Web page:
Watching Madonna attempt to wrestle the 21st century into submission ahead of her new studio album, Rebel Heart, has been fascinating.
A refugee from music’s monocultural heyday, Madonna has tried to seem nimble and flexible rather than an MTV relic.
One stumble after another has dogged Her Madgesty, whether it’s her recent, painful tumble at the Brit Awards or Heart’s Internet leak a full month ahead of its release.
In each instance, she has forged ahead, but these missteps underscore how difficult a high-profile publicity campaign is — no matter your stature — in the Internet age.
She even included a brief memo to journalists with Heart, her first studio album in three years, following 2012’s MDNA.
In it, the 56-year-old singer-songwriter shares her initial vision — “I knew I wanted to explore the duality of my personality which is renegade and romantic,” Madonna writes — as well as what seems like a disclaimer as defensive as it is paradoxically vulnerable.
“I have opinions,” she writes. “What else can you do if you’re an artist? I don’t know any other way except to offer up my heart, or ‘Come on, you wanna [expletive] with me? Let’s go.’ ”
Such overbearing, pre-release micromanaging gives a whiff of preemptive damage control, mitigating the impact of a forgettable record (for my money, Madonna’s last high-water mark was a decade ago, on 2005’s Confessions on a Dance Floor), so imagine the pleasant surprise: Heart manages to balance the tough and tender sides of Madge’s personality in entertaining fashion.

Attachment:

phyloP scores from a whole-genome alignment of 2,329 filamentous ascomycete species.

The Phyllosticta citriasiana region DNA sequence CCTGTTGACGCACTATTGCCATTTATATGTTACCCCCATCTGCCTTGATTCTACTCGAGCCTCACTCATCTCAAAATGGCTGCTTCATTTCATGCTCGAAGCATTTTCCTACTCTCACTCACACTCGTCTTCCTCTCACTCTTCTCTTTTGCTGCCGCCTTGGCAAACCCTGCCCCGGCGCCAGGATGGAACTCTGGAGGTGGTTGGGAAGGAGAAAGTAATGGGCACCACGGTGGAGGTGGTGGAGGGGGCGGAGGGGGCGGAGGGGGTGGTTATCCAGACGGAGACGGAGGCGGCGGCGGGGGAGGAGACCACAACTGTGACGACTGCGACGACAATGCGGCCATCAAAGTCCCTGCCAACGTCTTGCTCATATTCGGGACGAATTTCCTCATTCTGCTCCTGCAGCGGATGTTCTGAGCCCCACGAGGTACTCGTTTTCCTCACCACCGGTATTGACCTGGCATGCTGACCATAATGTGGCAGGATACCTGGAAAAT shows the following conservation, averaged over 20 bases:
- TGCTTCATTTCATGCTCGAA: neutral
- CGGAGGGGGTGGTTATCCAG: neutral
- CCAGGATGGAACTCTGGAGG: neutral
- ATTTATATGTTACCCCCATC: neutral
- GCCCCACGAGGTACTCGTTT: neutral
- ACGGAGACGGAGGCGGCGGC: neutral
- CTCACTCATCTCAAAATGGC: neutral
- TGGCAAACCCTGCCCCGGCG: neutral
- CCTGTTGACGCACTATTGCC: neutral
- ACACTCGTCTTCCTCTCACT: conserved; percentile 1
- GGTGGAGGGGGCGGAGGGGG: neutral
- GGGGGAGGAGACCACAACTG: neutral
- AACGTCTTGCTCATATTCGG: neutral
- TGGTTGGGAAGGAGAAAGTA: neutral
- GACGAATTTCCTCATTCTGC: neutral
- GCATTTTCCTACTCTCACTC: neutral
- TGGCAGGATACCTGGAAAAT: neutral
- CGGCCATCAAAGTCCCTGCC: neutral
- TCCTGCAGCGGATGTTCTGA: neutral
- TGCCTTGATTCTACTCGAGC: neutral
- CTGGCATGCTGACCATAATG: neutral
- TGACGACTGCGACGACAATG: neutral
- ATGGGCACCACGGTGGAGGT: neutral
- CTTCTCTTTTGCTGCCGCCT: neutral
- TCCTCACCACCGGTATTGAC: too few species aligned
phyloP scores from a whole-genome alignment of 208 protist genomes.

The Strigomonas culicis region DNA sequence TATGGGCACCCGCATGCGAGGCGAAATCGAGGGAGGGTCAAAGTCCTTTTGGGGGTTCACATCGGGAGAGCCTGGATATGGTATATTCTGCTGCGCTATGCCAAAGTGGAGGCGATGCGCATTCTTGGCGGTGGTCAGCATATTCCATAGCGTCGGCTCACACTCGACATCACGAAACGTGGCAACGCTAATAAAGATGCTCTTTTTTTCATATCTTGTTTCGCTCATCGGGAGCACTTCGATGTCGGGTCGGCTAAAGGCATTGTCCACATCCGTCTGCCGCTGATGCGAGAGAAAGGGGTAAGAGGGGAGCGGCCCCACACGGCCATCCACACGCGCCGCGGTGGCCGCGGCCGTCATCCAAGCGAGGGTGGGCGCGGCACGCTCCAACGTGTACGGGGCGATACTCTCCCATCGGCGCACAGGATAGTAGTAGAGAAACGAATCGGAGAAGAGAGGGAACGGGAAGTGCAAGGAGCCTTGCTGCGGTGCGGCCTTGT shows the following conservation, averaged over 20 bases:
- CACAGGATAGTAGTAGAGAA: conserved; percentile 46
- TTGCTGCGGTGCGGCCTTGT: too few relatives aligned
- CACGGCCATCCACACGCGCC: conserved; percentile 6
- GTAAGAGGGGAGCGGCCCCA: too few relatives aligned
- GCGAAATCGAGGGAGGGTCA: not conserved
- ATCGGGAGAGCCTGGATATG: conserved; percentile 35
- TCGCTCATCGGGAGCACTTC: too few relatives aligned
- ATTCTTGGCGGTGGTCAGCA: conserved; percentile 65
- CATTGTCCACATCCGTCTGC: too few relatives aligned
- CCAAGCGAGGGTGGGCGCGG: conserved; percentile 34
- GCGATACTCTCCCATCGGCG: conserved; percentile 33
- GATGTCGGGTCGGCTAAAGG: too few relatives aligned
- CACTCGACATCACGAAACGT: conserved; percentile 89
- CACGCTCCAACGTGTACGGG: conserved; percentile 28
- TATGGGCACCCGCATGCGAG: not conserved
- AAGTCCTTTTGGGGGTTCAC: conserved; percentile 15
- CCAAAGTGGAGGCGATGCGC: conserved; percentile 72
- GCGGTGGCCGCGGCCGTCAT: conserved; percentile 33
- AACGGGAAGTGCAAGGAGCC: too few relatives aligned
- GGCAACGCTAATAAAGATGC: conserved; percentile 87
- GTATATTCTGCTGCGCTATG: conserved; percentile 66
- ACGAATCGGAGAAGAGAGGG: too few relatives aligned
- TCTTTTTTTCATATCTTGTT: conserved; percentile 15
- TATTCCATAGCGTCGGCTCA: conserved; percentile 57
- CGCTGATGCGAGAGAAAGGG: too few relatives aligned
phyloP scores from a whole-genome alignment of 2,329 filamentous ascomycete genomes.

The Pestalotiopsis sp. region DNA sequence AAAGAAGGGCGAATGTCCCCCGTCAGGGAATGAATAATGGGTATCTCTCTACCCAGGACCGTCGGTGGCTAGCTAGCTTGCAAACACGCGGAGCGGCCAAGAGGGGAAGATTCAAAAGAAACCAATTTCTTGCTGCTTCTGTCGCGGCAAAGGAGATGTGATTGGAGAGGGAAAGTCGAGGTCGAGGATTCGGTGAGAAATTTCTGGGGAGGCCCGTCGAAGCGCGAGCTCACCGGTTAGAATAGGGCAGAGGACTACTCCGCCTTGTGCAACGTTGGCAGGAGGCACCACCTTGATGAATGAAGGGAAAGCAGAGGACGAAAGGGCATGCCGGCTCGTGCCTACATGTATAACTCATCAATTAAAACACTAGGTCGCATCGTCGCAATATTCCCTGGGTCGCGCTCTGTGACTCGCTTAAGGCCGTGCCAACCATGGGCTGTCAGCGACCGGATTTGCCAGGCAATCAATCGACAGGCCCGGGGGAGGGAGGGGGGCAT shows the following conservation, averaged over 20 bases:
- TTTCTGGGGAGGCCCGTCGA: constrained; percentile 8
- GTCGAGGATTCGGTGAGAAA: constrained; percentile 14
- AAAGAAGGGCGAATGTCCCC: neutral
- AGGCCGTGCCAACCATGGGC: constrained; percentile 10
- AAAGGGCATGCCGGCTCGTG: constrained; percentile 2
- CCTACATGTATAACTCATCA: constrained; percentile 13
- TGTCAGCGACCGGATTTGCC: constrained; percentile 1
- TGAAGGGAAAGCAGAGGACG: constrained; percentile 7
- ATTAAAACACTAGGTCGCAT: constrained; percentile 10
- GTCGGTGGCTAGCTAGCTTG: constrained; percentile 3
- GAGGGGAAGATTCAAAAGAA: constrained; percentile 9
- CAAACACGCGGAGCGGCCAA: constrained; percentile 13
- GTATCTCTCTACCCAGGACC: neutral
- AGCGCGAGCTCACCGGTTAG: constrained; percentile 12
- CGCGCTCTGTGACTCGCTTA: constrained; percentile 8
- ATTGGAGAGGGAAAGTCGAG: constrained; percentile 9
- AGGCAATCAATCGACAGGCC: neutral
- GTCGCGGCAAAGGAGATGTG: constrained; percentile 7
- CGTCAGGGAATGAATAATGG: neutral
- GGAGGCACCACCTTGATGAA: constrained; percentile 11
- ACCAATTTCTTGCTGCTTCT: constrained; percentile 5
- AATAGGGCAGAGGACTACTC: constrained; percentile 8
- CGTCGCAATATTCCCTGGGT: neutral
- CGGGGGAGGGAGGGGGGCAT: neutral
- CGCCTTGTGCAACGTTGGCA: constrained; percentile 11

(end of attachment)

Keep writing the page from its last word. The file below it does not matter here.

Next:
For a substantial stretch of Heart, from the gorgeous atmospherics of Ghosttown through to the gritty Joan of Arc, Madonna offers a side of herself she hasn’t exhibited since the transitional ’90s. The human side of being an icon is fertile terrain often left unexplored, because introspection doesn’t always mesh well with pop escapism.
While Madonna has some fun with tabloid rumors — Illuminati, her much-touted collaboration with Kanye West, is bitingly funny, as well as pleasingly of-the-musical-moment — Heart takes hold when she drops her guard, and distances herself from guests like Nicki Minaj and Chance the Rapper, admitting the high cost of global superstardom.
“I don’t want to talk about it right now/Just hold me while I cry my eyes out,” she sings on Joan of Arc, a midtempo ballad providing sharp contrast with boastful tracks like the reggae-tinged, Diplo-produced Unapologetic B—-.
What sneaks up on you as Rebel Heart unfolds — a little lengthy in its 55-minute version; absurdly overlong in its 75-minute “deluxe edition” format — is that Madonna, for all the hiccups in the months before the album’s release, hit upon a realization as true in the 21st century as it was in the 19th: Being yourself, regardless of the consequences, will win out every time.
In other words, substance almost always trumps style, but for a rare few artists, one can enhance the other.
Having the chutzpah to pull it off, in this short-attention-span age, is Madonna’s true act of rebellion.